|Maria Martin-Prat delivered the 2014 Horace S. Manges Lecture.|
“My view is that careful review of copyright law is needed to maintain the legitimacy of the system, and it must be done on a European rather than national level,” Martin-Prat said. “For instance, protection of software is partially based in various directives across layers of statutory authority and different laws over 20 years, so there is much uncertainty and inconsistency.”
Martin-Prat, who previously served in various senior positions in the European Commission and European Parliament as well as working as deputy general counsel and director of legal policy and regulatory affairs for the International Federation of the Phonographic Industry, argued that member states’ diverse copyright statutes interfere with procuring compensation for content creators and that ongoing harmonization of laws provide an opportunity for reform.
“Member states are locked into the harmonization process of the last two decades, which aims to eliminate legislative differences that might interfere with optimal functioning of the common market,” Martin-Prat said. “We must strike a fair balance between producers of media and consumers of media.”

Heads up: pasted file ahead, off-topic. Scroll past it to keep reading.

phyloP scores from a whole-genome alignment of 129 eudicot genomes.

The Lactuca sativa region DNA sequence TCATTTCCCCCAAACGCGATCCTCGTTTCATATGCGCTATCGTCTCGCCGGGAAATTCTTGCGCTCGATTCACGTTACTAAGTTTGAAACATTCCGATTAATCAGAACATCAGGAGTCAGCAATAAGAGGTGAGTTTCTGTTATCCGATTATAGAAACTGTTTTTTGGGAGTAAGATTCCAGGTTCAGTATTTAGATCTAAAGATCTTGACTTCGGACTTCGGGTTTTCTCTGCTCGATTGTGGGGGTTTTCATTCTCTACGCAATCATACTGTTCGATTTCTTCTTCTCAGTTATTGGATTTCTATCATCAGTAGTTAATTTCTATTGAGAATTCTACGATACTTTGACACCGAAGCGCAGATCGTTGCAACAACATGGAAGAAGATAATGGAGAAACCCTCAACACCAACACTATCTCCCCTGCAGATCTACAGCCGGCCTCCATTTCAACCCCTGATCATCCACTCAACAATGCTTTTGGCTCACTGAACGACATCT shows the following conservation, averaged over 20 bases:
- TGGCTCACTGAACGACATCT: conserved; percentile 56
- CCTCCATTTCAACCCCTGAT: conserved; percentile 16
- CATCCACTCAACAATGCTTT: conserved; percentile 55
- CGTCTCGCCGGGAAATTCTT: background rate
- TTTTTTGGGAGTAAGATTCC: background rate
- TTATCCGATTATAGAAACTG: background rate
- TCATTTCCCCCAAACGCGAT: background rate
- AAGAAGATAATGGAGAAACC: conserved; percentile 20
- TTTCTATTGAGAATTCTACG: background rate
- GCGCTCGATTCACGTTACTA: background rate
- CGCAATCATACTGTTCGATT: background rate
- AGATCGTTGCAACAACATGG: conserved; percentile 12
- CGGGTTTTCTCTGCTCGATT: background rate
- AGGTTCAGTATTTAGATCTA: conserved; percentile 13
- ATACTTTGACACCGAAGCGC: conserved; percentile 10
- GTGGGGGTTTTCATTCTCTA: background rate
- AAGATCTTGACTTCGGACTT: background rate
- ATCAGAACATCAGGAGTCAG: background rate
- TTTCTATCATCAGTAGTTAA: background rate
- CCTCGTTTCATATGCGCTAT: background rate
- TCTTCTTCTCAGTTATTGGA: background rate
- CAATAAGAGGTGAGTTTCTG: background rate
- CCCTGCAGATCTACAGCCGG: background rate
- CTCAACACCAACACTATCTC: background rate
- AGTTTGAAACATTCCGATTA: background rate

|Professor Jane C. Ginsburg, faculty director of the Kernochan Center, introduced Martin-Prat.|
“Social media sharing and peer-to-peer have strained fundamental notions of ownership and copies,” Martin-Prat said. “The more technology accelerates, the less copyright law should depend on technology-bound concepts.”
Martin-Prat concluded that, whatever the potential benefits, it may prove difficult to replace the laws of some 28 individual states with a single European code.
“It’s not going to be simple to do away with territoriality,” Martin-Prat said, “but we should try.”